In pre-school our teacher asked us, “What do you want to be when you grow up?” My response?
“I want to be a Lion King! but I don’t know how I’ll drive… I’d have to sit on my tail.”
Growing up, I watched The Lion King every single day for multiple years. I wouldn’t be surprised if my parents can still recite the entire thing from memory. One of the reasons they allowed me to watch this movie so frequently is because of the many life lessons Simba experiences.
Pumbaa: “You know kid, It’s times like this my buddy Timon here says, ‘You got to put your behind in your past.”
Timon: “No, No, No. Amateur. Lie down before you hurt yourself. It’s, you got to put your past behind you.”
Saturday’s classic race did not go as well as I wanted it to. Conditions were changing, it was hotter than we’ve raced in all year, and it felt like my skis and I were in different worlds. By the first downhill I was being passed by people half my size and my skis refused to go any faster regardless of what I did. “Alice paging skis; it’s race day, lets move a little bit!” When conditions are changing, it’s really hard to get the wax right. Our coaches were out there until the last minute, taking every opportunity to make sure our skis were competitive. Despite the coaches’ best efforts, my skis refused to have their normal responsiveness. It was like they hadn’t taken their shot of espresso in the morning, and were struggling to wake up. I was able to gain some ground on the uphills, focusing on good body position and using my arms, but only enough to make up what would be lost on the downhill. At the finish line, the words from my buddy Timon were running through my head. “Forget about today, lets focus on tomorrow.”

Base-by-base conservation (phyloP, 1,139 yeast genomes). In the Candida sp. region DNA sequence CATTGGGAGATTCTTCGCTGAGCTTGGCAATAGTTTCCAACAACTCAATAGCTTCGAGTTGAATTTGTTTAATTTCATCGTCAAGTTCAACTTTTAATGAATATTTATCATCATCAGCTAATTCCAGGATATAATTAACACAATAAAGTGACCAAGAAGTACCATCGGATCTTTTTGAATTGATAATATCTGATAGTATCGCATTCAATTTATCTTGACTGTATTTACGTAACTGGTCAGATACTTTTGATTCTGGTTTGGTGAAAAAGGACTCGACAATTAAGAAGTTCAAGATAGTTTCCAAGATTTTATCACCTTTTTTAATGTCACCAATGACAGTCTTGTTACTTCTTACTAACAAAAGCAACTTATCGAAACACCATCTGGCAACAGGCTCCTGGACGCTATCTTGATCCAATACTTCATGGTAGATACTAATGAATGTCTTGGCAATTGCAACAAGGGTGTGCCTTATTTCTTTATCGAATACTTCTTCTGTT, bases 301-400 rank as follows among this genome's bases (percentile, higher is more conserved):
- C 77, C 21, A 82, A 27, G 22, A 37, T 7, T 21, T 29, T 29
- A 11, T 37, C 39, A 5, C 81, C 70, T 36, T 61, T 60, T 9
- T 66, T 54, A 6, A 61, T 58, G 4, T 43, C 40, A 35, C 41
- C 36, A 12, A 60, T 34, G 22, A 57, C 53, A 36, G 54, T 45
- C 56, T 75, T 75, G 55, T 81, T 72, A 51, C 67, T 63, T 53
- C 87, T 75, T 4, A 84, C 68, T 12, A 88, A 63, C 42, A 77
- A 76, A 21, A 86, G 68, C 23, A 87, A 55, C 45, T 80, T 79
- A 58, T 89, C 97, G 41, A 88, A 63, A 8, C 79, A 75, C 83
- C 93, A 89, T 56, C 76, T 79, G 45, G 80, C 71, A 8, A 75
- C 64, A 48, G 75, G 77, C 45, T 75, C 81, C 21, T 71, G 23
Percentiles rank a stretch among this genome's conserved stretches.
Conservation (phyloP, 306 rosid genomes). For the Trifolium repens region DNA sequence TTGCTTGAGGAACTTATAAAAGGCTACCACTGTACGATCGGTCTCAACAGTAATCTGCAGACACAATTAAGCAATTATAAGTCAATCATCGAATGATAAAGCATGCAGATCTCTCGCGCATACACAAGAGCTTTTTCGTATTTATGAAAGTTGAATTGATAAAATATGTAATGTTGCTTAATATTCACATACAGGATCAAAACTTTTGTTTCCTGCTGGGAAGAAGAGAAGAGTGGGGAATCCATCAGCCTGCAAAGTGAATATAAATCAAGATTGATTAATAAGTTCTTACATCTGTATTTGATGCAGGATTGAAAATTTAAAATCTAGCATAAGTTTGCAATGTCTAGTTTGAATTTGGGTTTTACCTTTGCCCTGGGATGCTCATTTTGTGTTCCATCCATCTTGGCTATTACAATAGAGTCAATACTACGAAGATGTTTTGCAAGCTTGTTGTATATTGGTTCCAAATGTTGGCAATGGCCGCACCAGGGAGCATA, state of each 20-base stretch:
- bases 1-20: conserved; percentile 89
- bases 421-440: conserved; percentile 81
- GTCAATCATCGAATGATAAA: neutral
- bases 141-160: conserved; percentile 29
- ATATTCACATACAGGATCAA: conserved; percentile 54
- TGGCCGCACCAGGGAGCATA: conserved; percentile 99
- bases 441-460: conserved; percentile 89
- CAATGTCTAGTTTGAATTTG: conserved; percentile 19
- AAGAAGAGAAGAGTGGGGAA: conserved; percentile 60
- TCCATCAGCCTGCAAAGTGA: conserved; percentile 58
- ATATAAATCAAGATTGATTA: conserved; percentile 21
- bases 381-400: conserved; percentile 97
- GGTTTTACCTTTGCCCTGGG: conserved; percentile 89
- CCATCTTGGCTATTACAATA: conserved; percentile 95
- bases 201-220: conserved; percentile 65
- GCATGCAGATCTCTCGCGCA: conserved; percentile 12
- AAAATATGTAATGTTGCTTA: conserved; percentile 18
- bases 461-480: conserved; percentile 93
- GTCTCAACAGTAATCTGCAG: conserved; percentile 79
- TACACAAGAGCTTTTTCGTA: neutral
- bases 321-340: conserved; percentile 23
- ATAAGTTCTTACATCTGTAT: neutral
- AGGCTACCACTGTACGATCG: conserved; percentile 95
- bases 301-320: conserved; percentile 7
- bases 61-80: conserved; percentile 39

Sunday morning, I was dragging my butt worse than my skis were the day before. No matter how much I tried not to think about Saturday, I just couldn’t shake the negativity from the back of my head. I needed a pep-talk. Walking through the stadium, I found Kevin. He has been coaching me for 8 years, and knows exactly what to say to help me focus my energy.
Me: Kevin, I need a pep talk
Kevin: First things first. Yesterday never happened. Going up the first hill I want you to focus on having good technique. Get that elbow high and have good glide on each ski. After that first hill go hard and race. Can you do that?
Me: Go out and just focus on technique? Yeah, I can do that.
Kevin: And put the last race behind ya?
Me: I can do that.
So, that’s what I did.
Joe gave me the greatest split I’ve ever received:
(As I’m approaching the coaches) “We don’t have any splits…” (As I’m skiing away) “…But you look like your racing well!”
It ended up being a great race. I was really happy with how I had skied tactically, technically, THE SUN WAS SHINING, and when the results were posted, I had the fastest time by 27 seconds. (woah, that was a surprise!)
Timon and Pumbaa were right. When things go well, it’s important to celebrate. But at the end of the day, you still have more racing to do. Sometimes races will suck, and it’s important to move past these and focus on what’s next. I struggle sometimes with putting too much self-worth into my race results. I have to remind myself that I am the same person after the 15 or 45 or 90 minutes spent racing, as I was when I woke up in the morning. Most days our skis are lightning fast, but on the few days where they aren’t it’s important to keep chugging away and pushing your limits until the last second. Perhaps you’ll surprise yourself.